Computer Science Ph.D. candidate George Bezerra has received the 2012 UNM Chapter of Sigma Xi "Excellence in Graduate Research" Award. The UNM Chapter of Sigma Xi, an international, multidisciplinary research society, presents the Excellence in Graduate Research Award to encourage and recognize the research performed by a doctoral student near the end of his or her Ph.D. dissertation.
Bezerra presents his research in a colloquium, titled "Communication Locality and Energy Consumption in Chip Multi-Processors," Friday, June 15 at 10 a.m. in the Centennial Engineering Center Auditorium. A reception follows at 11 a.m. in the Stamm Commons. Bezerra is graduating from UNM this summer and starting a postdoc at MIT in the Fall. He works with modeling and optimization of energy consumption in modern computer architectures, in particular multicore chips with dozens of cores. He is also interested the similarities between power consumption in chips and metabolism in biological organisms as these systems scale in size. He holds a Bachelors degree in Electrical Engineering and a Masters degree in Computer Engineering both from the University of Campinas, Brazil.
Performance increase of future computer architectures will be driven by the growing parallelism of multi-core chips and constrained by power consumption. To take full advantage of the multi-core design, the communication patterns of parallel applications must be optimized through careful mapping of data to cores, so that communication distances and energy consumption are minimized. We present a new method for data placement in Chip Multi-Processors (CMPs), which reduces on-chip energy consumption by targeting communication locality and load-balancing. Our method is exact and can be solved in polynomial time, improving on earlier heuristic approaches that do not provide guarantees on solution quality. Simulations on a 64-core system showed an average reduction of dynamic energy consumption of 49.8 percent(and as much as 84.1 percent), with performance gains of up to 16.9% on parallel scientific benchmarks.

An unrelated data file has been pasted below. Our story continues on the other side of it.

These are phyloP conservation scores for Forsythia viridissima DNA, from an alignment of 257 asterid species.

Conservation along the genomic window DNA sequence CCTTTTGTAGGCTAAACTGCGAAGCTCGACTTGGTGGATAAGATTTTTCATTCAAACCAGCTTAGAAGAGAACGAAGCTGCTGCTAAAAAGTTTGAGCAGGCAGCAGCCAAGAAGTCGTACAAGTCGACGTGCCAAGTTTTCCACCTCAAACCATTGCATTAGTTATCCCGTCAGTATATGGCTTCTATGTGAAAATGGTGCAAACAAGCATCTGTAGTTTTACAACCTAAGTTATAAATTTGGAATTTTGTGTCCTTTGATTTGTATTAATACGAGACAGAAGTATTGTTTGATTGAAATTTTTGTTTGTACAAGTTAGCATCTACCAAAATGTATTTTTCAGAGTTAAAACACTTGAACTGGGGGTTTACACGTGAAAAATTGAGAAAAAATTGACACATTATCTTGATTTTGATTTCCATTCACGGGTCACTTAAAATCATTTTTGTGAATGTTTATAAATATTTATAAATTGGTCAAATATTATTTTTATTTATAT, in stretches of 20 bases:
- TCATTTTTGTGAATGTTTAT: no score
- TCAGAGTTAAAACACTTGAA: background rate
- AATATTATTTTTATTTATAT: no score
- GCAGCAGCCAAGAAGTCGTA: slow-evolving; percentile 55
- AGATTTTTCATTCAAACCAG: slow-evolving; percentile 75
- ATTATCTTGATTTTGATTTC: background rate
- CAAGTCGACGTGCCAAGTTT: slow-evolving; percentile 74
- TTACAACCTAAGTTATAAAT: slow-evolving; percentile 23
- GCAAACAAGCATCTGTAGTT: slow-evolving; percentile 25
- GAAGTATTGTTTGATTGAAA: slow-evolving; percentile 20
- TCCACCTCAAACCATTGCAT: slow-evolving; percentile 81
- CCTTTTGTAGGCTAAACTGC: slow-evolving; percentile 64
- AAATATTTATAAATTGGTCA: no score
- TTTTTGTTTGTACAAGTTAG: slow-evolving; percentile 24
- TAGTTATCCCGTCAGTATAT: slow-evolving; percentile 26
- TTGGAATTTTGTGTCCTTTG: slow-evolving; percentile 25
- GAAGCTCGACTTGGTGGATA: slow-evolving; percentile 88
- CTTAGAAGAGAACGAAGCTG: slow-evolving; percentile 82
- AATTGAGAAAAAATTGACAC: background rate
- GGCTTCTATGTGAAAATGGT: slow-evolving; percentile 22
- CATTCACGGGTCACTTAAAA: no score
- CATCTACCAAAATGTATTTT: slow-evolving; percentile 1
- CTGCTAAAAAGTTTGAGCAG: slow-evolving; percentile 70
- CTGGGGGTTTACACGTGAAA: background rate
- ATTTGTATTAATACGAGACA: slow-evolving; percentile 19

As Christian works toward completion of his degree, he is accentuating his education by being a part of the library housing over 360,000 digital images.(retrieved from http://finearts.unm.edu)
Christian Olsson was an undergraduate exchange student from the University of Skövde in Sweden; he returned to UNM and is working toward his Master of Art in Art History with an emphasis on the History of Photography; he also catalogs images at the Bunting Visual Resources Library (BVRL). Olsson expresses an understanding of the importance of the library, "The digitizing, cataloging, and distribution of images are becoming increasingly important parts of our media-intense world. Many magnificent images that would otherwise easily have been overlooked due to neglect and lack of research are being well taken care of at the BVRL." As Christian works toward completion of his degree, he is accentuating his education by being a part of the library housing over 360,000 digital images. "Cataloging images at the BVRL has proven to be a valuable experience because of the great insight the process has provided for me, both professionally and personally. The possibility to thoroughly research the images I have cataloged has given me knowledge in how images migrate from institution to institution because of disasters and wars. I have come to realize that the life, or history, of an object is just as important as the object itself. This insight has proved to be useful for me on an educational level because it has given me a greater understanding of how an image's past and present connect on a theoretical plane."